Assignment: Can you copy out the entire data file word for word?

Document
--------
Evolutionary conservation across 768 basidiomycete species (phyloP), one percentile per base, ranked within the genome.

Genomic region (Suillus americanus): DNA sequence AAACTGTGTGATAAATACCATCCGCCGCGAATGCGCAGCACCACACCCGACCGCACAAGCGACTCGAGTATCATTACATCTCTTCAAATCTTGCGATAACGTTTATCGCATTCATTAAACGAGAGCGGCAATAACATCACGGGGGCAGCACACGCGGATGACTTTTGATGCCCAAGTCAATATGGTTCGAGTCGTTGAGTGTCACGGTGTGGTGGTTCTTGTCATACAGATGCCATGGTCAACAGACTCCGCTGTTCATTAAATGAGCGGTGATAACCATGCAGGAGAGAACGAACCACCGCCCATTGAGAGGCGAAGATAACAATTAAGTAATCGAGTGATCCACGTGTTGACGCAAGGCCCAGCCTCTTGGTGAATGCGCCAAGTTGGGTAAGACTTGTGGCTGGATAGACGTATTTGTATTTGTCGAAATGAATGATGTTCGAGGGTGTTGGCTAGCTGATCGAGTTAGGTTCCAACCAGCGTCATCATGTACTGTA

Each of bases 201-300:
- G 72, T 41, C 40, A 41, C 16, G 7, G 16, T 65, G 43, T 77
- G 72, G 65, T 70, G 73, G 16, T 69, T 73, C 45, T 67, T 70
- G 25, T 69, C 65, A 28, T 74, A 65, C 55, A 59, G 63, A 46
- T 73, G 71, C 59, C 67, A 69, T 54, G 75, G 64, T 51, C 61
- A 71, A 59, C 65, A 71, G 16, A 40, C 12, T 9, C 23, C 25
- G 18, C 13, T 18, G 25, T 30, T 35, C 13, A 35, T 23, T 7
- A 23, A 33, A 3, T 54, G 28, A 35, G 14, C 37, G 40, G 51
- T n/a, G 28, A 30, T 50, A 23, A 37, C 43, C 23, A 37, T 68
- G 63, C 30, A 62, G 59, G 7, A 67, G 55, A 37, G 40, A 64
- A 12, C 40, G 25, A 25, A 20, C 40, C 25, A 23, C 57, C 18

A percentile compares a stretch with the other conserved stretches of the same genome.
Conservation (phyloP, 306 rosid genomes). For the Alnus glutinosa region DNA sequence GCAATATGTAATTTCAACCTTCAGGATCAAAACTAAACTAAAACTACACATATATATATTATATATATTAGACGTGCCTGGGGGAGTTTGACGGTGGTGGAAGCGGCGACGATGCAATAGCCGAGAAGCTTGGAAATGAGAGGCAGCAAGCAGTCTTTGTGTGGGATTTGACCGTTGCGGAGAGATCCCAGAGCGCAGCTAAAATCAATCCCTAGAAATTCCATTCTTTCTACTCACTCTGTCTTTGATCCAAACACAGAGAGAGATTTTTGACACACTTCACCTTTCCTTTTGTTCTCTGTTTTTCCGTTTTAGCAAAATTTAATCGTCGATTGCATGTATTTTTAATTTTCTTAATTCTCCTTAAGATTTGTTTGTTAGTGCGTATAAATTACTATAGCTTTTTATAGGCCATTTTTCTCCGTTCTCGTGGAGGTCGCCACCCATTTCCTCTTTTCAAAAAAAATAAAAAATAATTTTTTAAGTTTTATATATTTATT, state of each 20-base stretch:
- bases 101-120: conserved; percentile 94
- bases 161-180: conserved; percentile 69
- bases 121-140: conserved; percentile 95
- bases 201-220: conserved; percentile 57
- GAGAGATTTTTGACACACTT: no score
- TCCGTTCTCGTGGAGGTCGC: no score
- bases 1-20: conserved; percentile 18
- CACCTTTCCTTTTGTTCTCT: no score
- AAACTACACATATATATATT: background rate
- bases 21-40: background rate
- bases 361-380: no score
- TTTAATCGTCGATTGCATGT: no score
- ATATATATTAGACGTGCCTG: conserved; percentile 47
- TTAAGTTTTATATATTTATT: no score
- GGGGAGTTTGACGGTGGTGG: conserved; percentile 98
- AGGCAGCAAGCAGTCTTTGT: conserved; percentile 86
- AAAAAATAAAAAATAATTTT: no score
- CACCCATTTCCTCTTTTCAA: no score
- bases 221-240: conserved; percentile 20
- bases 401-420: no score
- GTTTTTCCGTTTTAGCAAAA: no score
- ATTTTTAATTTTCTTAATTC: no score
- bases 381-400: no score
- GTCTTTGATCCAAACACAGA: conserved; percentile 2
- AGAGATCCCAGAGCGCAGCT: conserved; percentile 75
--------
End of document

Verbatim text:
Evolutionary conservation across 768 basidiomycete species (phyloP), one percentile per base, ranked within the genome.

Genomic region (Suillus americanus): DNA sequence AAACTGTGTGATAAATACCATCCGCCGCGAATGCGCAGCACCACACCCGACCGCACAAGCGACTCGAGTATCATTACATCTCTTCAAATCTTGCGATAACGTTTATCGCATTCATTAAACGAGAGCGGCAATAACATCACGGGGGCAGCACACGCGGATGACTTTTGATGCCCAAGTCAATATGGTTCGAGTCGTTGAGTGTCACGGTGTGGTGGTTCTTGTCATACAGATGCCATGGTCAACAGACTCCGCTGTTCATTAAATGAGCGGTGATAACCATGCAGGAGAGAACGAACCACCGCCCATTGAGAGGCGAAGATAACAATTAAGTAATCGAGTGATCCACGTGTTGACGCAAGGCCCAGCCTCTTGGTGAATGCGCCAAGTTGGGTAAGACTTGTGGCTGGATAGACGTATTTGTATTTGTCGAAATGAATGATGTTCGAGGGTGTTGGCTAGCTGATCGAGTTAGGTTCCAACCAGCGTCATCATGTACTGTA

Each of bases 201-300:
- G 72, T 41, C 40, A 41, C 16, G 7, G 16, T 65, G 43, T 77
- G 72, G 65, T 70, G 73, G 16, T 69, T 73, C 45, T 67, T 70
- G 25, T 69, C 65, A 28, T 74, A 65, C 55, A 59, G 63, A 46
- T 73, G 71, C 59, C 67, A 69, T 54, G 75, G 64, T 51, C 61
- A 71, A 59, C 65, A 71, G 16, A 40, C 12, T 9, C 23, C 25
- G 18, C 13, T 18, G 25, T 30, T 35, C 13, A 35, T 23, T 7
- A 23, A 33, A 3, T 54, G 28, A 35, G 14, C 37, G 40, G 51
- T n/a, G 28, A 30, T 50, A 23, A 37, C 43, C 23, A 37, T 68
- G 63, C 30, A 62, G 59, G 7, A 67, G 55, A 37, G 40, A 64
- A 12, C 40, G 25, A 25, A 20, C 40, C 25, A 23, C 57, C 18

A percentile compares a stretch with the other conserved stretches of the same genome.
Conservation (phyloP, 306 rosid genomes). For the Alnus glutinosa region DNA sequence GCAATATGTAATTTCAACCTTCAGGATCAAAACTAAACTAAAACTACACATATATATATTATATATATTAGACGTGCCTGGGGGAGTTTGACGGTGGTGGAAGCGGCGACGATGCAATAGCCGAGAAGCTTGGAAATGAGAGGCAGCAAGCAGTCTTTGTGTGGGATTTGACCGTTGCGGAGAGATCCCAGAGCGCAGCTAAAATCAATCCCTAGAAATTCCATTCTTTCTACTCACTCTGTCTTTGATCCAAACACAGAGAGAGATTTTTGACACACTTCACCTTTCCTTTTGTTCTCTGTTTTTCCGTTTTAGCAAAATTTAATCGTCGATTGCATGTATTTTTAATTTTCTTAATTCTCCTTAAGATTTGTTTGTTAGTGCGTATAAATTACTATAGCTTTTTATAGGCCATTTTTCTCCGTTCTCGTGGAGGTCGCCACCCATTTCCTCTTTTCAAAAAAAATAAAAAATAATTTTTTAAGTTTTATATATTTATT, state of each 20-base stretch:
- bases 101-120: conserved; percentile 94
- bases 161-180: conserved; percentile 69
- bases 121-140: conserved; percentile 95
- bases 201-220: conserved; percentile 57
- GAGAGATTTTTGACACACTT: no score
- TCCGTTCTCGTGGAGGTCGC: no score
- bases 1-20: conserved; percentile 18
- CACCTTTCCTTTTGTTCTCT: no score
- AAACTACACATATATATATT: background rate
- bases 21-40: background rate
- bases 361-380: no score
- TTTAATCGTCGATTGCATGT: no score
- ATATATATTAGACGTGCCTG: conserved; percentile 47
- TTAAGTTTTATATATTTATT: no score
- GGGGAGTTTGACGGTGGTGG: conserved; percentile 98
- AGGCAGCAAGCAGTCTTTGT: conserved; percentile 86
- AAAAAATAAAAAATAATTTT: no score
- CACCCATTTCCTCTTTTCAA: no score
- bases 221-240: conserved; percentile 20
- bases 401-420: no score
- GTTTTTCCGTTTTAGCAAAA: no score
- ATTTTTAATTTTCTTAATTC: no score
- bases 381-400: no score
- GTCTTTGATCCAAACACAGA: conserved; percentile 2
- AGAGATCCCAGAGCGCAGCT: conserved; percentile 75